You just have to decide at what point in your life are you going to show up and do the thing that you want to do and get a result and just see if it works, versus just sitting in your head all day wishing you could do something, but being afraid because of other people’s expectations and perceptions. At some point you have to say, I’ve had enough. I don’t care what you guys think. I’m going to go out and do it, because I need to prove to myself that I can, or at least I need certainty that I can’t.
So the question today is I’m curious what has prevented you from truly showing up?
From really releasing the message or the product or service, or the business that you have inside you, what has prevented you from really going all at it? What are you so afraid of? Leave it down in the comments below, I’m really curious to find out.
I also want to give a quick shout out to Mary. Mary, thank you so much for picking up a copy of my book, Your One Word and taking that picture, it looks great leaning up against your laptop. I hope you enjoyed the book, and I really appreciate your support. I believe in you, I hope you continue to believe in yourself and whatever your one word is, much love and I’ll see you again tomorrow morning for another shot of Entspresso.
Samuel L. Jackson
I had a path. I knew where my path was. My path was to become what I am right now.
Now, I lost sight of it in an interesting sort of way or I went about it in a wayward path. But fortunately for me, all the getting high, the drinking, the drugs, everything else I did, I showed up at the theater every day.
I did plays, ripped out of my mind, I rehearsed, ripped out of my mind, but every lesson that I learned, I held on to for some reason. God, whatever, somebody let me hold on to everything that I was learning.
My stage lefts, my stage rights, my upstage foot always out, turn down this way, learning how to develop a character, doing all those things, because those are the things that I love.
And I did them in the midst of everything else that I was doing to, you know, when my friends were getting ready to go get some more drugs, I go, and I got to be at the theater. And I’ll catch you all when the theater’s over, you know, when I’m done, and I’d shew, I’d jet.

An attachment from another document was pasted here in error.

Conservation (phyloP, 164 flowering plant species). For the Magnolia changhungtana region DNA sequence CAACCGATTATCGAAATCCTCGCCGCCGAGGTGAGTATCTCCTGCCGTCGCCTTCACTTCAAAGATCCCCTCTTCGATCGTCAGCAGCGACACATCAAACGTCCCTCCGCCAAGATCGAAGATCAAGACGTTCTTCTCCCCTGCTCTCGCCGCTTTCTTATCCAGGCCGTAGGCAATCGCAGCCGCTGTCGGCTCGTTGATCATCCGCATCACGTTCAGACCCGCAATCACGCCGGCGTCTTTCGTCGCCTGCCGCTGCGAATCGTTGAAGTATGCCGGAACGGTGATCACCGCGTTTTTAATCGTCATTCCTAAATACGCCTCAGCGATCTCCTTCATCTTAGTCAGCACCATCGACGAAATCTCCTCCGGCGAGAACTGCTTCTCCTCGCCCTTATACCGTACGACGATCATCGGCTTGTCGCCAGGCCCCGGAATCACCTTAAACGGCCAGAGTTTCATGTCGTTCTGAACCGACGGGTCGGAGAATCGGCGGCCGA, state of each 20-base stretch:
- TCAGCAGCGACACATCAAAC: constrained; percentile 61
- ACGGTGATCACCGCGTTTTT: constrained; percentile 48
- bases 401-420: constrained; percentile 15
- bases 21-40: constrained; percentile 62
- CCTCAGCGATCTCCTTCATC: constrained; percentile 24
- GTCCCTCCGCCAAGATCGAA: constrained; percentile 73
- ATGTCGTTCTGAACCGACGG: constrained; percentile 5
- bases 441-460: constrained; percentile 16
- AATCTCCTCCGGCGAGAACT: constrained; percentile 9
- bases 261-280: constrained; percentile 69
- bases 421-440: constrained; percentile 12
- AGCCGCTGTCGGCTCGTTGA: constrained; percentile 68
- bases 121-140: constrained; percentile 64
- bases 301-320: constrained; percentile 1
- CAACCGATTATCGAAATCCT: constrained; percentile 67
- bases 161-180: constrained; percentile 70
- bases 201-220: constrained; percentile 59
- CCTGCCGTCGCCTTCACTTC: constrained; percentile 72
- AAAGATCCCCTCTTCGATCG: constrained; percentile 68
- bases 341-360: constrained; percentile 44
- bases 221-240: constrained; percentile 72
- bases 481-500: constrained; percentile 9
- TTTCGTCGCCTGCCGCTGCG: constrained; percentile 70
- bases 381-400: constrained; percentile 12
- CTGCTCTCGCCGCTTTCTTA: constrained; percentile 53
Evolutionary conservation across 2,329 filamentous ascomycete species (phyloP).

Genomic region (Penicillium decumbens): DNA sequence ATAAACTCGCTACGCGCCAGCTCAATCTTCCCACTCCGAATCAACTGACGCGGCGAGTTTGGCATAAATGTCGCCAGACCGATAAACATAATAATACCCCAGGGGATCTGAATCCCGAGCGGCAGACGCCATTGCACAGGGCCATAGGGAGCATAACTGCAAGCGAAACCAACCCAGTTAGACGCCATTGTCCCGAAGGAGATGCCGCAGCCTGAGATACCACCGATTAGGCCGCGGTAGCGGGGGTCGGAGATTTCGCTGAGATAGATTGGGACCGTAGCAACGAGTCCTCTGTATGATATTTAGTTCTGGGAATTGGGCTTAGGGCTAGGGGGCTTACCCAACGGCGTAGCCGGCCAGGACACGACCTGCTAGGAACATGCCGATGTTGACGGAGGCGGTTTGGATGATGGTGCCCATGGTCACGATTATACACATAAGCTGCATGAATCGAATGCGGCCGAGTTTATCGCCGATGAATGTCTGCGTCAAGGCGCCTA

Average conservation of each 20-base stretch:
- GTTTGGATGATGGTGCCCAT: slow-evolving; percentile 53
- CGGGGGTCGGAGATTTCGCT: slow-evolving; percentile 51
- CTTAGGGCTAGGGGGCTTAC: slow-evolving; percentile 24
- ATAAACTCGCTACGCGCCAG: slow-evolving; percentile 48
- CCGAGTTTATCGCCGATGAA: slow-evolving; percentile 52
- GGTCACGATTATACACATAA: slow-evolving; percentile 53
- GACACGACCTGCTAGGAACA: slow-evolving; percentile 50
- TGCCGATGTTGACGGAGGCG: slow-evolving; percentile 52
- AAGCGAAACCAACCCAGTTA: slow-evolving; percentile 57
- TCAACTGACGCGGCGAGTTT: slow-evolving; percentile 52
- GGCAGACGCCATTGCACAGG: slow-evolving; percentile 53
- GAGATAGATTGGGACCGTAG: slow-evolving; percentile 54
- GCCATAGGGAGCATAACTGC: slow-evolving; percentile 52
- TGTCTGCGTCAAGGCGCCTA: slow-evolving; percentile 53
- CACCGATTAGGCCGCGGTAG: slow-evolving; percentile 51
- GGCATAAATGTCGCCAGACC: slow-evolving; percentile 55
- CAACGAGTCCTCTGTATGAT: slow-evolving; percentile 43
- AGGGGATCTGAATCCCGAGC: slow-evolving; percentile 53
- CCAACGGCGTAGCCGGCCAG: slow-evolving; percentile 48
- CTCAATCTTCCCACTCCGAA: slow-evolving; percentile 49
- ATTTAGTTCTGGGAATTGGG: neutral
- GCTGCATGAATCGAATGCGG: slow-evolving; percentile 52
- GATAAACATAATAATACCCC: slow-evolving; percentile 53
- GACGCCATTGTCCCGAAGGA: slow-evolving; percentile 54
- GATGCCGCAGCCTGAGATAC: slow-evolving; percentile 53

Or I got to go build a set, I got to do this. So I did everything that I had to do. So I was focused on this by any means necessary. Plus I had a professor who was like, you know, well, you know, all the great ones do their jobs and they ripped out of the their minds.
You know, you look at the Peter O’Tools, and the da da da da, da da da, you know, they get drunk, they get high, they do what they do, but they show up and they do their jobs. So we were like, okay.
And that’s what we did, you know, we drank with him, and we went to Styles Acting class. We’d go smoke a joint and come in and do our other acting classes, or go build a set, or build some costumes, or hang some lights and do all the things that we had to do. So I kept learning my lessons and doing them.
In different places in life, I promise you, you’re going to find you don’t know where to go. Everybody goes through this. The most successful people in the world wake up some mornings with no clue what to do today.
Okay, so first thing I want you to know is that it’s normal, it happens to everybody. It’s not like you’re a bad person or you’re lost or you’re depressed or you got some problem you need to take medication for.
Everybody, everybody regardless of their stature in life, where they are, regardless of their money, their relationship, their job, they run the joint, promise you, no matter how much they present like they look like got the whole package put together, everybody, everybody has those days, and the sun is kicking today, has those days where they don’t know what to do.
I don’t know what to do, you know? Uncertainty. My friends Dale Christenson told me when I was 25 years old. I was experiencing depression every day, he’s like, no matter what, man, no matter what, no matter what, dude, show up.
Even if your eyes are bleeding, show up. I’ve been doing that for 34 years now. Show up, even when I don’t want to, okay. And then what I try to do is I try to help one person, one person.
And what happened over the period of 34 years, I did that every day. I’m not depressed anymore, at least not for long periods of time. I don’t use any kind of medication, don’t use any kind of drugs.
Don’t smoke weed, don’t drink over excessively drink, I might have drink once in a while. And got a beautiful wife, two beautiful kids, and for the most part my life is freaking wonderful. All I did was this. I don’t over analyze, never do I label myself a loser, a quitter.
I’m hard on myself. I never label myself OCD, ACD, ADD, OCDD, whatever a depressant, alcohol, like a drug addict, no, no, I don’t. This is what I do, I do things, okay. I show up, move in the direction, I don’t overanalyze, move in the direction that I think could be more pro survival than staying in one place. And number three, help somebody.